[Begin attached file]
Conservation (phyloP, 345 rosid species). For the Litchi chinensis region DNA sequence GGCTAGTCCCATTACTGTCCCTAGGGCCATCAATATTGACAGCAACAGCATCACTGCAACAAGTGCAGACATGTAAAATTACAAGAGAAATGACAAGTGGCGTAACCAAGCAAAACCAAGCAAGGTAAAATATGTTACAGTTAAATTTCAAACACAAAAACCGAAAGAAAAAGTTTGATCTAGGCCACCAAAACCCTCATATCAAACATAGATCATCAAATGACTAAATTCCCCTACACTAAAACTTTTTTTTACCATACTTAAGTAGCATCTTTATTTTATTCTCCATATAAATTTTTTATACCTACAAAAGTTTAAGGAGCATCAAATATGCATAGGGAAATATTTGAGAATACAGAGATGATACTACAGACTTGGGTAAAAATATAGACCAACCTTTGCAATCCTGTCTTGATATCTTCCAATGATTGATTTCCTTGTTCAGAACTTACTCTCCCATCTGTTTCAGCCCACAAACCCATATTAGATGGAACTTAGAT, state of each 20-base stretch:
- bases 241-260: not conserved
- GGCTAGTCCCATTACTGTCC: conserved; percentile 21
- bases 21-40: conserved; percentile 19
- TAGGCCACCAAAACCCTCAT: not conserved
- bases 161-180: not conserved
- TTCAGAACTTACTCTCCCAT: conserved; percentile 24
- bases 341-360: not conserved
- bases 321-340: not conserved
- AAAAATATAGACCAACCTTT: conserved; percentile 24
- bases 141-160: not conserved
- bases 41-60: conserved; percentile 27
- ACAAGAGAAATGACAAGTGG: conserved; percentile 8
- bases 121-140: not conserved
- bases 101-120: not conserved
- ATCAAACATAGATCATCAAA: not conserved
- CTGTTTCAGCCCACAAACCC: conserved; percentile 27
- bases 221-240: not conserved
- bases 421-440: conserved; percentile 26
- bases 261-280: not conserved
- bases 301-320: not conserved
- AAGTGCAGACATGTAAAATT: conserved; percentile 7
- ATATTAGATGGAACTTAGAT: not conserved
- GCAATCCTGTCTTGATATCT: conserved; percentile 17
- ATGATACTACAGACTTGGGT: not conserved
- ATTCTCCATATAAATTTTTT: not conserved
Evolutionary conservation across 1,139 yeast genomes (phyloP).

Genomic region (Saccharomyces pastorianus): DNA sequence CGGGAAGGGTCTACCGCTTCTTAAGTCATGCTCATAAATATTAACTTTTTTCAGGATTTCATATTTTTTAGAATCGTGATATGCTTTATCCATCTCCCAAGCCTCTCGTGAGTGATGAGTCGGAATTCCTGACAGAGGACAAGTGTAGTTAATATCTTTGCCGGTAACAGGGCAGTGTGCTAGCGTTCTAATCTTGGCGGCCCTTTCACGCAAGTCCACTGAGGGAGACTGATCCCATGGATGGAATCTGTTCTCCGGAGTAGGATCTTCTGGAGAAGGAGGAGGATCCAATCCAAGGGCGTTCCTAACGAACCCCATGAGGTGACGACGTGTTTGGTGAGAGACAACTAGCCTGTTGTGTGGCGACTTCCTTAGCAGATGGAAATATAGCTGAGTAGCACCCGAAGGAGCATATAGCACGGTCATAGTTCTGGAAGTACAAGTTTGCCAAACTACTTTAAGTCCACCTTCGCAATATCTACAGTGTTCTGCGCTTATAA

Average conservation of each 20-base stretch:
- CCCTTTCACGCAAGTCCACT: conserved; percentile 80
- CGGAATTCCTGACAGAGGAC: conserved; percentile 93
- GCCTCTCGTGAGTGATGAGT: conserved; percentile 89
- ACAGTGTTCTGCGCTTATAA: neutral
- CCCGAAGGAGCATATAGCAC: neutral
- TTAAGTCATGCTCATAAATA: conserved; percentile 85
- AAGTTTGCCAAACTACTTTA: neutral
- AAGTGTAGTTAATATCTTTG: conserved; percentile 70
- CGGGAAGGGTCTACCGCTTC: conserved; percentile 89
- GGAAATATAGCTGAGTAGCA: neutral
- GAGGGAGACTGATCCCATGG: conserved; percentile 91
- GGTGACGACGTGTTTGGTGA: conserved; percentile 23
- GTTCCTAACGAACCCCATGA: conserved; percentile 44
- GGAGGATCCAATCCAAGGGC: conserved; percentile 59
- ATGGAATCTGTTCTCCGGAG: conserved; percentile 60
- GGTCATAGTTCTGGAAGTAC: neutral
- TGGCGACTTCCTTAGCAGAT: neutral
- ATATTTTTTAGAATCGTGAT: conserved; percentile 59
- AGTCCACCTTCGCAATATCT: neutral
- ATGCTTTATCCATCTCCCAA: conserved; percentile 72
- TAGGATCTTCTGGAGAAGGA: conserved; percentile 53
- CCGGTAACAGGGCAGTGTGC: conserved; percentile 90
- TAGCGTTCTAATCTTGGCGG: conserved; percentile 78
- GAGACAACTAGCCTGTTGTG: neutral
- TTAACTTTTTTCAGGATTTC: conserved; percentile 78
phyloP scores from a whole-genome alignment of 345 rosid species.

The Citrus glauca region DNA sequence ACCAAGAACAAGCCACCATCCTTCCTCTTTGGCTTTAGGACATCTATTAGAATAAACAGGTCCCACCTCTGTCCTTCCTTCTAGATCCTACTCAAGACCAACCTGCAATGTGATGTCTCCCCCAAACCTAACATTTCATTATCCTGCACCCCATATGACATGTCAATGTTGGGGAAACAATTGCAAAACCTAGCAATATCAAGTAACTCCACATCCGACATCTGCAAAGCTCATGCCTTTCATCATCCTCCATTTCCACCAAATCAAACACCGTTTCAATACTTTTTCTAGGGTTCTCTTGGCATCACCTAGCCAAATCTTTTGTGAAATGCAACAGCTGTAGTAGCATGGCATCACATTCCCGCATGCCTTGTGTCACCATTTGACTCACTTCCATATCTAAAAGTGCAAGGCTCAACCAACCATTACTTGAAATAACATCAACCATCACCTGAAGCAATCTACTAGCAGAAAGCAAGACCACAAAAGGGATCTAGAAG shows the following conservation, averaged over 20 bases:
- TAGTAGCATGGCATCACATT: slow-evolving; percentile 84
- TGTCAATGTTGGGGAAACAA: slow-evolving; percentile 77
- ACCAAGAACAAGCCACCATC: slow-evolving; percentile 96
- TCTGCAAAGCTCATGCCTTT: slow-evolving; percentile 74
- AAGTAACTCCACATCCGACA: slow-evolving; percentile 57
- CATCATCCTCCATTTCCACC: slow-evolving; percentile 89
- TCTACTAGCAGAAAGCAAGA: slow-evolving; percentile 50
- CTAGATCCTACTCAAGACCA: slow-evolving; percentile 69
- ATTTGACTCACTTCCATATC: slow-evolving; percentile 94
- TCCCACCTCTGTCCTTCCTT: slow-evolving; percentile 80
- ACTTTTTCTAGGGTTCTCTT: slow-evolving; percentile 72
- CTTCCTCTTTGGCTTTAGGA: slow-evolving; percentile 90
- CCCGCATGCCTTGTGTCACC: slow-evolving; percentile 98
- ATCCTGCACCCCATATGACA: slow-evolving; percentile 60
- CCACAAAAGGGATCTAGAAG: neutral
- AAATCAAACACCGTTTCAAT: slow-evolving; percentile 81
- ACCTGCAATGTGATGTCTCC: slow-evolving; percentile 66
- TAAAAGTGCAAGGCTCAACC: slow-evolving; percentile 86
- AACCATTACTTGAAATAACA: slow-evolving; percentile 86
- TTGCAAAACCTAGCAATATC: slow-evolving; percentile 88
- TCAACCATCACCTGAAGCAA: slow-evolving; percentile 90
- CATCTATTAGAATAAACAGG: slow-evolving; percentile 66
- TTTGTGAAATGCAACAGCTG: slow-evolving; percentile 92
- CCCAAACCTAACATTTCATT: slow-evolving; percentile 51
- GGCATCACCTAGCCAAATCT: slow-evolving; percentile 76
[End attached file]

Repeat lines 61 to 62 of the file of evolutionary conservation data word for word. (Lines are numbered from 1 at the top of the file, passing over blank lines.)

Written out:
- AAGTAACTCCACATCCGACA: slow-evolving; percentile 57
- CATCATCCTCCATTTCCACC: slow-evolving; percentile 89